En Kafkaartad skatteprocess? - Kammarrätters rättstillämpning i mål om skönsbeskattning av oredovisade intäkter

Detta är en Uppsats för yrkesexamina på avancerad nivå från Lunds universitet/Juridiska institutionen; Lunds universitet/Juridiska fakulteten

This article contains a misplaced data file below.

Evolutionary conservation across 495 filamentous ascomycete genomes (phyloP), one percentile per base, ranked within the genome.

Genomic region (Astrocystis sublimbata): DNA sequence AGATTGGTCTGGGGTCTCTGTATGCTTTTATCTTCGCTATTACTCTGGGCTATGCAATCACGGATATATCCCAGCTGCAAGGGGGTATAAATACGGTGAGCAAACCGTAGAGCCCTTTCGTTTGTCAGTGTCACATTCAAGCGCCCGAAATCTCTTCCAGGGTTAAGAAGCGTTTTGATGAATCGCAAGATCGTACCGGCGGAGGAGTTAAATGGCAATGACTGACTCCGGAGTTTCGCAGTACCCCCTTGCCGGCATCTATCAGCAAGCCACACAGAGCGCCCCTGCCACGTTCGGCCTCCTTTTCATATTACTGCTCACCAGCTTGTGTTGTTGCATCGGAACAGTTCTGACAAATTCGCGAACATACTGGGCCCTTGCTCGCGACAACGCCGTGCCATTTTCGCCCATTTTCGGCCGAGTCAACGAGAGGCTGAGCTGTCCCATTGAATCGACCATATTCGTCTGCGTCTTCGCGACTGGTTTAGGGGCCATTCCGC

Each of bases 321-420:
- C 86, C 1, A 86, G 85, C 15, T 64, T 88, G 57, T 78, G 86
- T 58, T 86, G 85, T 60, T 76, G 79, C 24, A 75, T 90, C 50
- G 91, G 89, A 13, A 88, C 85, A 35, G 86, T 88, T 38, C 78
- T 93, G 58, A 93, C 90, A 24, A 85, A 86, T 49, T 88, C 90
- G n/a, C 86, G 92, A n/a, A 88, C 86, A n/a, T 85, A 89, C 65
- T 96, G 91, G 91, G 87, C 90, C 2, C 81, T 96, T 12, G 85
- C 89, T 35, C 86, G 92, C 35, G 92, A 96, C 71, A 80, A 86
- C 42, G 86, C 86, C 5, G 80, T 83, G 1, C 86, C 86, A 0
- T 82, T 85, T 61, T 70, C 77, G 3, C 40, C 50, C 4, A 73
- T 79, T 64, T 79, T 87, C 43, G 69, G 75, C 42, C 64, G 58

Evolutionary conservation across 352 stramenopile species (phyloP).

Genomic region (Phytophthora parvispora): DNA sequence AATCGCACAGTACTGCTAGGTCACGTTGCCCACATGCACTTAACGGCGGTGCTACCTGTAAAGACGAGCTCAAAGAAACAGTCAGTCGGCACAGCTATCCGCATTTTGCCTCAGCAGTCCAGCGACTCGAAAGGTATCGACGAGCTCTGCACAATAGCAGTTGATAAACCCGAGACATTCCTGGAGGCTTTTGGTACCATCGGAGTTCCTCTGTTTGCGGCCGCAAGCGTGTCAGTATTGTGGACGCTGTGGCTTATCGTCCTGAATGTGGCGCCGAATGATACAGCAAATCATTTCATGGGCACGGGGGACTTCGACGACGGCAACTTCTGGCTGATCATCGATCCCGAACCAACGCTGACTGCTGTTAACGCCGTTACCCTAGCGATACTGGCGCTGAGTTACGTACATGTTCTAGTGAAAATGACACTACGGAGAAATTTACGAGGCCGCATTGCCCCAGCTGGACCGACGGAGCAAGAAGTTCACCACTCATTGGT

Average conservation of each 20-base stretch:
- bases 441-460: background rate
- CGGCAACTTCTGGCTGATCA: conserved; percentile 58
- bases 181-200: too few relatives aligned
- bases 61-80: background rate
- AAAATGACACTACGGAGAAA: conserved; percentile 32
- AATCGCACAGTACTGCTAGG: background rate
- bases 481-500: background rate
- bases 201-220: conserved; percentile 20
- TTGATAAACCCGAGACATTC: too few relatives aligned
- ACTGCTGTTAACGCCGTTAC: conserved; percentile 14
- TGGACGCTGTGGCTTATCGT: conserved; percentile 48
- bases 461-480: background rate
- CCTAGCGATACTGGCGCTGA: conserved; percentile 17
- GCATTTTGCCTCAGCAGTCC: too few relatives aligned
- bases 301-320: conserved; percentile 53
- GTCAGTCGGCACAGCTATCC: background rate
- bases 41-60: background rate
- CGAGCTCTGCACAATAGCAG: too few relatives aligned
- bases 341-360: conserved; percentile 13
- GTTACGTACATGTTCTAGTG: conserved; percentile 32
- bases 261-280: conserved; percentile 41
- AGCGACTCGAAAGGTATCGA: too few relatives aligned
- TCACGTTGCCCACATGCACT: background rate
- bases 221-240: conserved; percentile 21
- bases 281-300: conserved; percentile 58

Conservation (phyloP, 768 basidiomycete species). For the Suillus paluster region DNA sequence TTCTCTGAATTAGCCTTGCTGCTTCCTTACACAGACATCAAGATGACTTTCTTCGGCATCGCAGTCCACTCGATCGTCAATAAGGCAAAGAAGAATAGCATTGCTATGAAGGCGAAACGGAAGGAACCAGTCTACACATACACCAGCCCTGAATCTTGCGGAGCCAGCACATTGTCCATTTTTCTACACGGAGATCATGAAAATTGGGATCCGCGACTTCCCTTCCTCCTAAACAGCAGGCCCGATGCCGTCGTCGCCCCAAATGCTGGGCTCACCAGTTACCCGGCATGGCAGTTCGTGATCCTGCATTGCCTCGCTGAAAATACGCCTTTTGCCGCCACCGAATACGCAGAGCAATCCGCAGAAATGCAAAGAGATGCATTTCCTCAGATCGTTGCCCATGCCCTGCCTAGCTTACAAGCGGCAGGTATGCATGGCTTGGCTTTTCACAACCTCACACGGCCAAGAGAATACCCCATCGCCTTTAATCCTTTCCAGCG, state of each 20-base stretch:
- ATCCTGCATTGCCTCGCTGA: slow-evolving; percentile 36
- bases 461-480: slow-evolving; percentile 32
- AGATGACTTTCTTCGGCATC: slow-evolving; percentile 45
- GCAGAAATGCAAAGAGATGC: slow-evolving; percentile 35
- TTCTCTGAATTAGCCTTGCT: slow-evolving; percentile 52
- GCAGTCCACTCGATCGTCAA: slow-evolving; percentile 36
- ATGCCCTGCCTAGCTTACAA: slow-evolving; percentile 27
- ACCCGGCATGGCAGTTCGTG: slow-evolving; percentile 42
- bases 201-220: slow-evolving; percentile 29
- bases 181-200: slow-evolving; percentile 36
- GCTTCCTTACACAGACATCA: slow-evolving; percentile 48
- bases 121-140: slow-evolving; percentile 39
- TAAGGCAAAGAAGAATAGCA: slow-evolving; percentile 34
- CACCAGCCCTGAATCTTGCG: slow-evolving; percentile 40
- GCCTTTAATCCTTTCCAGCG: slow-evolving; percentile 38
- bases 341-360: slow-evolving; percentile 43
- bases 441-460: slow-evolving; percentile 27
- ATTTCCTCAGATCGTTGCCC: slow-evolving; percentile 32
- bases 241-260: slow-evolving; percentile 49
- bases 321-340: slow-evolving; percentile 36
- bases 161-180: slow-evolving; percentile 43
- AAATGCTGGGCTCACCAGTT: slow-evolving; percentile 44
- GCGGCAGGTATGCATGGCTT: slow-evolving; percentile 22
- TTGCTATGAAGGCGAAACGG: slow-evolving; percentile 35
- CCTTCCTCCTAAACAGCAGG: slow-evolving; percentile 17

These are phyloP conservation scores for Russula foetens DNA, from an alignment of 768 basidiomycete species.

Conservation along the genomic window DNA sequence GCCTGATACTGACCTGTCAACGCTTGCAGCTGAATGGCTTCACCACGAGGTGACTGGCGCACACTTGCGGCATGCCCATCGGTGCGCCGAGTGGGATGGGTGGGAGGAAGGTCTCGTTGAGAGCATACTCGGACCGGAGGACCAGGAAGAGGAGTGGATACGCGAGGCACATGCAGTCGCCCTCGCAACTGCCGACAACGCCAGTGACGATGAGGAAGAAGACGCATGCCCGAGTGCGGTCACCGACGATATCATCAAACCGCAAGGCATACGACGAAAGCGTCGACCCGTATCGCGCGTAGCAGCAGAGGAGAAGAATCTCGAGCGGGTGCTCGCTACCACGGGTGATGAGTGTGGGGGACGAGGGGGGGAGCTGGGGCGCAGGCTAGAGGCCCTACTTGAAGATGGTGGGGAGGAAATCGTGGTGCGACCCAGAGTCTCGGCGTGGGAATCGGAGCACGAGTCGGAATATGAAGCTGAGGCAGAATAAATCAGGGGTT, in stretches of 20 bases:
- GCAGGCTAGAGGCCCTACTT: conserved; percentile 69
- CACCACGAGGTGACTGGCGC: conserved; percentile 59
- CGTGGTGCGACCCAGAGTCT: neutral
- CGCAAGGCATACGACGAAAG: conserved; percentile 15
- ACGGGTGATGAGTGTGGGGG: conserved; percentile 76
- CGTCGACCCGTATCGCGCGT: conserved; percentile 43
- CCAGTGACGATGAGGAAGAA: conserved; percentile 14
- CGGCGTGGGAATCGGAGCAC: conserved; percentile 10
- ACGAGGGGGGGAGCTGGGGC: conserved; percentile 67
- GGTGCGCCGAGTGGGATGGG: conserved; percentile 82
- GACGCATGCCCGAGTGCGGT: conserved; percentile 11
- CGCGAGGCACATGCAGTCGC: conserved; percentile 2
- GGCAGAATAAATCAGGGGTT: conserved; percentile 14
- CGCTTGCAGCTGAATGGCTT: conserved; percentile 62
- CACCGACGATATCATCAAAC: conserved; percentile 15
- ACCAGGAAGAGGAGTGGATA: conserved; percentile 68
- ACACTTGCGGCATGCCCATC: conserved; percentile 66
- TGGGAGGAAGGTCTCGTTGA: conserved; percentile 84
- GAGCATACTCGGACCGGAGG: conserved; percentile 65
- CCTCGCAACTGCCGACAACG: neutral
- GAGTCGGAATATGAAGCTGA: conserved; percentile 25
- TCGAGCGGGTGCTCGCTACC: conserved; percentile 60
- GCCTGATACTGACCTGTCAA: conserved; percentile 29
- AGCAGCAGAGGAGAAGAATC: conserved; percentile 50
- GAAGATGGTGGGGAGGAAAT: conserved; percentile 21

Sammanfattning: It has been claimed in literature that the application of the rules about taxation of unreported income by Swedish administrative courts is insufficient from a legal certainty perspective. This essay considers whether this is the case. The essay is centered around the following questions: What are the requirements regarding legal certainty in the tax procedure? How is unreported income taxed? Who bears the burden of proof and what are the evidentiary requirements in cases concerning unreported income? Is the adjudication regarding unreported income by the administrative courts of appeal acceptable from a legal certainty perspective? Legal certainty is of great importance within tax law. It follows from the constitution and the Tax Procedures Act that the principle of legality and the principle of proportionality are to be applied. Tax surcharges are levied in cases regarding unreported income. These have been found by the European Court of Human Rights to be criminal penalties. The tax procedure therefore must meet the requirements in article 6 in the European Convention on Human Rights. This means that there must be a fair trial, a right to remain passive and a presumption of innocence. Tax returns are the most important means when tax is to be determined by the Swedish Tax Agency. What information must be included in a tax return can be found in chapter 31 of the Tax Procedures Act. Taxpayers also have an obligation to provide documentation which follows from chapter 39 of the Tax Procedures Act. The Swedish Tax Agency is authorized to carry out certain investigations. This includes issuing injunctions, audits and inspections. If a person who is obliged to file a tax return has omitted to do so, or if the tax cannot be determined from the tax return, the tax shall be determined through discretionary assessment. This means that the tax is determined according to what is reasonable with regard to the available information. The Swedish Tax Agency bears the burden of proof regarding the basis for discretionary assessment and that the estimated tax is reasonable. The evidentiary requirement is probable in the ordinary procedure and clear regarding supplementary taxation. There has been critique regarding the application of the rules about discretionary assessment. Most of the critique has concerned weak evidence being accepted by administrative courts. Some of this critique seems to be justified while some can be questioned. The study of case law in the essay shows that the adjudication by administrative courts of appeal is not satisfactory regarding legal certainty. The flaws that are identified are that arguments made by the taxpayers are left unanswered, that the reasonableness of the estimated tax is not evaluated, evidence from one year is used for the taxation in another year and that a presumption that follows from RÅ80 1:56 is applied extensively and in conflict with article 6 of the European Convention on Human Rights.

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